A Brief History of Business Intelligence

“To know your future you must know your past” — George Santayana

Business Intelligence has been with us for a long time, in a variety of guises with different names and methods of implementations. Business Intelligence (BI) existed before computers and in early days was associated with statistics and statistical graphics. Florence Nightingale was a notable pioneer of business and is sometimes given the somewhat dubious accolade of popularising the pie chart.

Early Business Intelligence was at the strategic level as evidenced by Nightingale’s statistics and charts on causes of mortality in the Crimean War.

Florence Nightingale Coxcomb Chart

When computers came along executive management already had the need for Business Intelligence and it was implemented initially in simple summary reports, often produced at the end of a reporting period. Modern Business Intelligence inherits this model of summarising and reporting. The start of the era of Modern Business Intelligence is easily identified by the introduction of the desktop PC and Excel.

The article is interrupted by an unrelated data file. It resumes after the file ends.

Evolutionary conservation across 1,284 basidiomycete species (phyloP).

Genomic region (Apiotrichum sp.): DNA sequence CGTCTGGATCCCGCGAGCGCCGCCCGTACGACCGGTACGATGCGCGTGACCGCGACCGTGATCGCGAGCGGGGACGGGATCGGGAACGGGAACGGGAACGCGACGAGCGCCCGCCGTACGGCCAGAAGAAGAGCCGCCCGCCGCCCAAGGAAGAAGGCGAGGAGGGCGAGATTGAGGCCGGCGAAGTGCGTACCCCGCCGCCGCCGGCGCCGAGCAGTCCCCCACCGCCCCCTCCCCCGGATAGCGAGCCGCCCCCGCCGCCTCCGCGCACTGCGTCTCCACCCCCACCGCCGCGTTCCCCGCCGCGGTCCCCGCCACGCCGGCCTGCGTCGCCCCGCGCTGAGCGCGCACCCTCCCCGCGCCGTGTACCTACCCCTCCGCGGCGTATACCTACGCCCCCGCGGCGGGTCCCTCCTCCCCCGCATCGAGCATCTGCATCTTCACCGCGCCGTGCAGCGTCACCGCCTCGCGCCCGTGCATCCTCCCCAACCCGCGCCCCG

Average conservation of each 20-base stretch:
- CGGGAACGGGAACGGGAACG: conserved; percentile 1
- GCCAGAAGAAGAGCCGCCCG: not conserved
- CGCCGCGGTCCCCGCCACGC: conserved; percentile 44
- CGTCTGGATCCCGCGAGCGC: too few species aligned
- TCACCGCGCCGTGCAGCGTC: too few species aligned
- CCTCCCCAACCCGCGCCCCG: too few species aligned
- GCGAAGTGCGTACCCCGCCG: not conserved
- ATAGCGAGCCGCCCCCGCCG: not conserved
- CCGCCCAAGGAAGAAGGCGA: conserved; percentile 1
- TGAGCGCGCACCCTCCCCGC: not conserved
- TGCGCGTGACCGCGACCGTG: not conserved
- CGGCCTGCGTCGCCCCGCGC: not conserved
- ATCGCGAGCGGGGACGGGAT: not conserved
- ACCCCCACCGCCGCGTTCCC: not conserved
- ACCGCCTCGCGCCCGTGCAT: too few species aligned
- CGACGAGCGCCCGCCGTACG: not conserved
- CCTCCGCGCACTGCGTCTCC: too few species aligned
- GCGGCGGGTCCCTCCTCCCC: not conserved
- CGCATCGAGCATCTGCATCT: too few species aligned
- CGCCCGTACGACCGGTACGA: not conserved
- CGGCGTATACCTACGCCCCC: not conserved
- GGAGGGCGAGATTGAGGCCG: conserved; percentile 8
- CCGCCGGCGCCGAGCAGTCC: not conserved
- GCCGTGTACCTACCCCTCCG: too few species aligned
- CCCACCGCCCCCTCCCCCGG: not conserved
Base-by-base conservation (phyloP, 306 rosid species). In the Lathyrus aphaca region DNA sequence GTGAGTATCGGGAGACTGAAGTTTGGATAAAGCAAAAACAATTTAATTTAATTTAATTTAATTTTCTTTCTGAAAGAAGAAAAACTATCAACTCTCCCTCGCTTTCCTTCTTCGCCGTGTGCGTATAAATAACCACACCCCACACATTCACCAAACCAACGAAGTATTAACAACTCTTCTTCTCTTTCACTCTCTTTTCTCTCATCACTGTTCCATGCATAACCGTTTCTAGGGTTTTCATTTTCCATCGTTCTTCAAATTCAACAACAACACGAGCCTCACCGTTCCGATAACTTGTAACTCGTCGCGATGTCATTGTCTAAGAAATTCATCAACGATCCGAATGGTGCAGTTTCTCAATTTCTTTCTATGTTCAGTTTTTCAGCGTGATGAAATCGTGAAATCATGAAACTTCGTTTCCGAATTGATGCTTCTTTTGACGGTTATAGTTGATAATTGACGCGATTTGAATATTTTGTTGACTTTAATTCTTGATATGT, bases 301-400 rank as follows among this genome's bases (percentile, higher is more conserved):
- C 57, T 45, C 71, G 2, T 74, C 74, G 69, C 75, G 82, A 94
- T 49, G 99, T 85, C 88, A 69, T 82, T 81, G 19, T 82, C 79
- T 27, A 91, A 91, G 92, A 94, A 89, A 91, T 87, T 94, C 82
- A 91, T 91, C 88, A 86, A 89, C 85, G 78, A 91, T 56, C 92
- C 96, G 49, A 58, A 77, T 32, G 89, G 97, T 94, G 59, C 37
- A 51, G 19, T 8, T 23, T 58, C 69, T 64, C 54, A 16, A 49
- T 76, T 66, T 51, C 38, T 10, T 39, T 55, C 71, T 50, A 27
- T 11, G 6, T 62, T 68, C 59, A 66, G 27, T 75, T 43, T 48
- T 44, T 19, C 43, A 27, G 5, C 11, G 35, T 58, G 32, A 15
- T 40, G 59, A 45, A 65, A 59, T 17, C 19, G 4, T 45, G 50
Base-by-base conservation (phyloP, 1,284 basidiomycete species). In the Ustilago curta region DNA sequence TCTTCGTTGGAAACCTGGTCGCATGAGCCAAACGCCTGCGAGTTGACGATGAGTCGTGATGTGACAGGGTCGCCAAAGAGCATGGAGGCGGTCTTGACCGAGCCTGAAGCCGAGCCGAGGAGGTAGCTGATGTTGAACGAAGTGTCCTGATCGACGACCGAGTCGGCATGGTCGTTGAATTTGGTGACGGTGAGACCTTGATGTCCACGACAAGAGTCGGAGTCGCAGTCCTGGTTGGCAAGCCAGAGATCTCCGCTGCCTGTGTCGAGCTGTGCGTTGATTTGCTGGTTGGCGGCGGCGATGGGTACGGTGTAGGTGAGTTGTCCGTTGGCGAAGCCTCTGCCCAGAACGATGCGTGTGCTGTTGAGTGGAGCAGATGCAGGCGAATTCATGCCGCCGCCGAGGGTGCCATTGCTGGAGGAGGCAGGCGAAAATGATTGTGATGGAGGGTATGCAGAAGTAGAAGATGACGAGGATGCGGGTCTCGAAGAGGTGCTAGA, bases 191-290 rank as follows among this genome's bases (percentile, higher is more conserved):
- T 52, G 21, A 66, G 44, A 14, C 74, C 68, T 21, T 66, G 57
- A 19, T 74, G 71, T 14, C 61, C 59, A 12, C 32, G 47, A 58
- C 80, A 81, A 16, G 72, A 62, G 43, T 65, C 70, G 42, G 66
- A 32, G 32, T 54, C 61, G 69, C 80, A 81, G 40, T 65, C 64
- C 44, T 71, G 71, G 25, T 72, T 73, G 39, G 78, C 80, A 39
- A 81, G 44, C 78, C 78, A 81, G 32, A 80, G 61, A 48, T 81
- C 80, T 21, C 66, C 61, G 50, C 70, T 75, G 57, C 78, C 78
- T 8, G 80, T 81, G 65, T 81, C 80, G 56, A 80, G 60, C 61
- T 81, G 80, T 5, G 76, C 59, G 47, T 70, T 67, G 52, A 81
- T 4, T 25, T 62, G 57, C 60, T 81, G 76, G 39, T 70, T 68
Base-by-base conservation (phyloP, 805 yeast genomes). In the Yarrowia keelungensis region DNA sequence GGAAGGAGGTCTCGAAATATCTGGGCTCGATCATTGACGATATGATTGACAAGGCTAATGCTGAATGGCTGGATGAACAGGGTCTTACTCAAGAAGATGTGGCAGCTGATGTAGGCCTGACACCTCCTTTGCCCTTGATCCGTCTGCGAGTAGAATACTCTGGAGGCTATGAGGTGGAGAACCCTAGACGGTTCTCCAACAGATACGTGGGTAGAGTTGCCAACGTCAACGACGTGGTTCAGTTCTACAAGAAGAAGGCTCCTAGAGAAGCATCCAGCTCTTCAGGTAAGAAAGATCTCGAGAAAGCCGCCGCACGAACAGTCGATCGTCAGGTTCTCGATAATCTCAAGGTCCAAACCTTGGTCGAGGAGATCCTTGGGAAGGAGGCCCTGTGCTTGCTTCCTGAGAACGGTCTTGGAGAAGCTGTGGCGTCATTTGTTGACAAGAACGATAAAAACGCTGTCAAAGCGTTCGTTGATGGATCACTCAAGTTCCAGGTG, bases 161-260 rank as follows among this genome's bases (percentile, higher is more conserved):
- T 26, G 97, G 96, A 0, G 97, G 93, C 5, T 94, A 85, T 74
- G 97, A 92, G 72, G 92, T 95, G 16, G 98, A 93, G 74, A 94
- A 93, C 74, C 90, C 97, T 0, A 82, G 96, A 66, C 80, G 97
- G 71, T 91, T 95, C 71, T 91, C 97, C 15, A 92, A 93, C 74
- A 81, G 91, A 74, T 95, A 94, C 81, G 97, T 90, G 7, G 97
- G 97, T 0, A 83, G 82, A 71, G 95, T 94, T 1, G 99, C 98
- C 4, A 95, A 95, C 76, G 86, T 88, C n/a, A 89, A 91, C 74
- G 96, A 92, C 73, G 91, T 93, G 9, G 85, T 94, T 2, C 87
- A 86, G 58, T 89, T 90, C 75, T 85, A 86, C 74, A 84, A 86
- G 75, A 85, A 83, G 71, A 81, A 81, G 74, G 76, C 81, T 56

Business Intelligence is undertaken for the purpose of creating insights at various levels, we have progressed from strategic BI to tactical BI and now down to the operational level. This has been enabled by reporting tools that often incorporate the ability to download data to a spreadsheet, such as Crystal Reports.

Modern Business Intelligence can operate at the strategic, tactically and operational levels and, most importantly, is available in the cloud on any device. The cloud enables us to easily both consume and share data beyond the confines of our organisations.

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